After the initial posting about this program via email and on the LOC website, many of you responded you'd be willing to volunteer. Many thanks for stepping up this way, but we're not maintaining a list of willing volunteers at this time. Instead, we’ll poll for a volunteer when we have someone requesting help.
I hope everyone is staying healthy through these difficult times, both physically and mentally.
All the best 'til we meet again face-to-face,
LOC Membership Chair
THE SALT PATH (Book Review)
In her book 'Wild', Cheryl Strayed takes on the daunting task of hiking the 'Pacific Coast Trail'" when her life hits rock bottom. With equal desperation, Raynor Winn and her husband decide to hike England's 'South West Coastal Path" when life's horrors take up residence in their lives.
The similarities of these individual stories end there however. Raynor and her husband Moth are in their fifties which provides a much more mature perspective. In this read we are challenged to take a good look at the definition of the true meaning of 'home", the value (or not ) of our possessions, the truth of living in what is often a judgmental world and of our own mortality.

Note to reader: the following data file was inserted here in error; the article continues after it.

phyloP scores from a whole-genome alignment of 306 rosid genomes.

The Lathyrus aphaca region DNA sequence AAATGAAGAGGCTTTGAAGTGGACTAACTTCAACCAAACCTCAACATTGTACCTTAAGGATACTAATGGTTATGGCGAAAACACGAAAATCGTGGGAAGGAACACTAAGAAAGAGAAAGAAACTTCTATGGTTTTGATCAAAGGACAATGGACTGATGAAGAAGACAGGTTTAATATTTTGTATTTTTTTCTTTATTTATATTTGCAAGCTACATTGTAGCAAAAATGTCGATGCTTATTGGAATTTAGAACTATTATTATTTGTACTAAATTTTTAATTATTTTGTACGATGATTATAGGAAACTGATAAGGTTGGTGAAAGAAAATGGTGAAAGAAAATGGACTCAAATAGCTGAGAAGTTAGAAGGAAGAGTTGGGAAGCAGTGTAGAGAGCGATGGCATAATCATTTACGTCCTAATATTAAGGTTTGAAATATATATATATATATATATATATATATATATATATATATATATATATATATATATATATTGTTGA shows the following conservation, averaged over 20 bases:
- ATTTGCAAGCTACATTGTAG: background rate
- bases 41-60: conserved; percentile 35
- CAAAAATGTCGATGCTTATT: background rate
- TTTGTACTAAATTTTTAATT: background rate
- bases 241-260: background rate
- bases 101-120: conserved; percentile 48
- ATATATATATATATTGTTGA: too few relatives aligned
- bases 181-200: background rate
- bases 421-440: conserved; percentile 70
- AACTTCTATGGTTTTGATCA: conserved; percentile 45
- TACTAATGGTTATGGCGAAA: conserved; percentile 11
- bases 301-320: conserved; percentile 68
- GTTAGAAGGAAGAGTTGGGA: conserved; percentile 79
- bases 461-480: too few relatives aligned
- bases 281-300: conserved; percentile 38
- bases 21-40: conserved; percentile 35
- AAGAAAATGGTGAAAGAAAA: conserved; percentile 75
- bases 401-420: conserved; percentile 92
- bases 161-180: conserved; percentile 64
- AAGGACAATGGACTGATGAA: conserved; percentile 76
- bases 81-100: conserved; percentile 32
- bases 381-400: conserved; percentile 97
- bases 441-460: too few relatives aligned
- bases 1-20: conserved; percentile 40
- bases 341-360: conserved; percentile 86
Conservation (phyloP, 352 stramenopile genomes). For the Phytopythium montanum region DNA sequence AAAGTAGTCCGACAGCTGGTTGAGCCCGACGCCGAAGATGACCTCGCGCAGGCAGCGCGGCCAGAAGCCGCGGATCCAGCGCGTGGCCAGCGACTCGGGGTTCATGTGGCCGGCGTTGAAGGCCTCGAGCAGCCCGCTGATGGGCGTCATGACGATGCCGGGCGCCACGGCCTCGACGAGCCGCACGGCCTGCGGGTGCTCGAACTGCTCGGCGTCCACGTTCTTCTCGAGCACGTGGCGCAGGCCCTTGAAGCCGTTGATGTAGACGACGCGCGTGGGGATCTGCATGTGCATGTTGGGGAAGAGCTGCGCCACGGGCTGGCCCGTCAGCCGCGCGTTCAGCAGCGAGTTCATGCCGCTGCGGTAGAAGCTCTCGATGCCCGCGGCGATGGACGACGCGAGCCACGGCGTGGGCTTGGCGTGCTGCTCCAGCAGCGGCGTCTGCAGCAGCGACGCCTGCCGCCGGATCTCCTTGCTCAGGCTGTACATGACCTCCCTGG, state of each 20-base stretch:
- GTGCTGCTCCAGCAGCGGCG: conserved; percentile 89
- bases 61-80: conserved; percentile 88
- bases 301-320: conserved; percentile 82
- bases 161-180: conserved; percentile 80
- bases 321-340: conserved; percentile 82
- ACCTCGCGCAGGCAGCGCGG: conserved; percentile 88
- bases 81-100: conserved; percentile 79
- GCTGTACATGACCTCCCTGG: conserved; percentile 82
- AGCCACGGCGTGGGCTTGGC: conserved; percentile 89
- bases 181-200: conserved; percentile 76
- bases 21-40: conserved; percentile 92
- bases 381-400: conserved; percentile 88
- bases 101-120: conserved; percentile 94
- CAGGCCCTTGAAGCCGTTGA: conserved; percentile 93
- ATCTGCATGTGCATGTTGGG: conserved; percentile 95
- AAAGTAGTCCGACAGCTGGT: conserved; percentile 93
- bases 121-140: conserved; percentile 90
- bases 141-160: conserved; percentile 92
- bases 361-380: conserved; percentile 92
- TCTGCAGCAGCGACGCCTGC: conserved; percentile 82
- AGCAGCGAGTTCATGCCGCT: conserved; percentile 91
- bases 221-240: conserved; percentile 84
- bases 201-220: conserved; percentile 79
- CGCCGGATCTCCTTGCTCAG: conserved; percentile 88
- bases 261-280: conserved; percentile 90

If you view the outdoors as that which provides a sense of freedom this is a fabulous read. At a time in our lives when we are downsizing and being encouraged to follow the Marie Condo method of de-cluttering, their journey has the reader take a deeper look at what this all means.
The book creates pictures of the natural outdoors along this Southwestern tip of England. It will have you contemplating it's message long after you have turned the last page. And ends giving a new perspective on the saying " When we change the way we look at things, the way we look at things changes.
Submitted by Donna Suffield
Just an hour’s drive south of Whistler British Columbia, Squamish is an outdoor enthusiast’s Rocky Mountain paradise. Many newer homes in the community of 20,000 are mainly built with cement, including heated cement floors and no forced air gas furnaces to reduce heating costs, and with lots windows to be able to appreciate the panoramic vistas. Most of them have built in accommodations which can be rented out to offset the high cost of living there. But that wasn’t a factor for Lambton Outdoor Club members Doreen Schommer and Joanne Block who had an opportunity to house and dog-sit there for Joanne’s daughter and her husband who are wilderness guides.